Today's subject line comes from Mary Oliver's Wild Geese
The cardboard coffee-cup sleeves in my hotel room exhort, "COOL IT! You can't book a vacation with injured fingers." It took me a minute to realize it was referring to hot beverages, since what's on my mind at the moment is the discerning act (for an assortment of reason, right now the word "balance" is skunked to me*) between what can feel like incessant pressure to Do More vs. self-care vs. making excuses for snaggety things one would rather not (as opposed to cannot) tackle. They wear each other's clothes, and sometimes the people strongly urging that I not sacrifice health and sanity for ambition/achievement are also the ones simultaneously mountainizing molehills in the name of ideals (including the illusory grail of a "balanced" approach/treatment/what-have-you to some of them snaggety things), which in turn gets in the way of me meeting my existing promises.
[* Hadn't read Elizabeth Gilbert on the topic
before looking up something else midway through writing this entry, but yeah. What she said there.]
Old George, a dancer I'm fond of, once told me that experienced dancers make tons of mistakes but recover from them better/faster than novices. I'm thinking of how some very successful people in my circles didn't do their part in projects we worked on together, and how irritating that was but also how ultimately irrelevant, but also how I don't want to be that kind of person and that's why I keep saying no on a regular basis to numerous worthy asks, and how several people have told me I'm their hero/inspiration for my ability to do so. I'm thinking of how I know I need to dial back even further when I have to jettison or even cancel existing plans, and when it's a relief when things fall through, and how FOMO, like many other afflictions, is something that hasn't permanently gone away but returns again and again to be dueled with. How my tendency to overplan means that I spent several hours reading up on things I did not have time to pursue in the first place, but it's also how I found the wonderful restaurant where I answered my craving for homemade pasta after a particularly nerve-shredding visit to the nursing home (where a resident with dementia demanded help I could not give, where I was gently reprimanded for wheeling another resident to the dining room [her request, but it turns out she's supposed to wheel herself for PT reasons], and an aide claimed my honorary mama's caregiver had set out only one sock last night and thus not put them on [but said caregiver, who is fan-freaking-tastic, checked the drawer and the socks were together. WTF]).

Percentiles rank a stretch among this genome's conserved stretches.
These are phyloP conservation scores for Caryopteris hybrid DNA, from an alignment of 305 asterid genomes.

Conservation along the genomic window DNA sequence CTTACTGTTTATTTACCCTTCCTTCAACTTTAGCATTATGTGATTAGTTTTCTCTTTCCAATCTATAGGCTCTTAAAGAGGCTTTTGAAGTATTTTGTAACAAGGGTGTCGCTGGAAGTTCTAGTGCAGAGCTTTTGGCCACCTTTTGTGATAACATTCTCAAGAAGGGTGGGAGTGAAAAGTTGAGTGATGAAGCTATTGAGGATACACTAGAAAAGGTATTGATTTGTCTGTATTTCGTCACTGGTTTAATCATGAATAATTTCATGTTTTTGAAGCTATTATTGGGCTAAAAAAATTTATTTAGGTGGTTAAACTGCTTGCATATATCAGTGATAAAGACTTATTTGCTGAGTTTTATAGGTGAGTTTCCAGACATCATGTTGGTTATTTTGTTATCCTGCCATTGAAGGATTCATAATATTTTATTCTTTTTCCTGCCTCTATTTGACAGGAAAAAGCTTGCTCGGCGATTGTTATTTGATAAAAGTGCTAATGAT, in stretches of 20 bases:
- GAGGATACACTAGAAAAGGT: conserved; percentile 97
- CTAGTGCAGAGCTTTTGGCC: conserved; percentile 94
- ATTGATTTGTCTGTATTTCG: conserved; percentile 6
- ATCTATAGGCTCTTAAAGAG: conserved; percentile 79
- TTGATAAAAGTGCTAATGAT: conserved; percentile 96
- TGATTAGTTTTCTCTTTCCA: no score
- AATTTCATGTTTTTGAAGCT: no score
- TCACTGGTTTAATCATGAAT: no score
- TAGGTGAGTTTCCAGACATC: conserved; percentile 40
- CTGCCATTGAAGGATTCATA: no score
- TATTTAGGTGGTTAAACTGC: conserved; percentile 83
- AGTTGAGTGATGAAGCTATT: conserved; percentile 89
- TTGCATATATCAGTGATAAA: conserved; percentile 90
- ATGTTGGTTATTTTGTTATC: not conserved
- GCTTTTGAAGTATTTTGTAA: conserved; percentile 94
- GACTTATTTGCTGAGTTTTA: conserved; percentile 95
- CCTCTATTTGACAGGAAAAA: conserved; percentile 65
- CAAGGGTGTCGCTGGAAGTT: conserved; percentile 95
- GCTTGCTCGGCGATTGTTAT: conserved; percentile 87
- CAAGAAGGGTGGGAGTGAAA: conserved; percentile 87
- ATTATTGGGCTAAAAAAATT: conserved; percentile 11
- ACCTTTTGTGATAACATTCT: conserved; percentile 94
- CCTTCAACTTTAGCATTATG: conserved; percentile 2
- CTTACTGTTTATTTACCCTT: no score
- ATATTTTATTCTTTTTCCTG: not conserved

Where I'm going with this venting? It can be either or both gratifying and uncomfortable when people praise me for all that I get done, because I do pride myself on stubbornness, smarts, and stamina and am pleased when those qualities are recognized, but sometimes the complimenting has the tinge of backhandedery or self-justification, especially when the dialogue essentially filters through as "You're superhuman (or crazy), and I'm not, so I'm going to ask you for this last-minute favor..." I want people to see me as a (re)source, and for my beloveds** in particular to not feel undue constraint about asking me if I would like to help out with a this or that, but I get as pissy as the next diligently boring corn-hauling ant when I feel taken for granted.
[** And, it's probably no accident that my beloveds tend to be people who, being often of cloth or wiring similar to mine, generally don't lightly or habitually make demands of me in the first place.]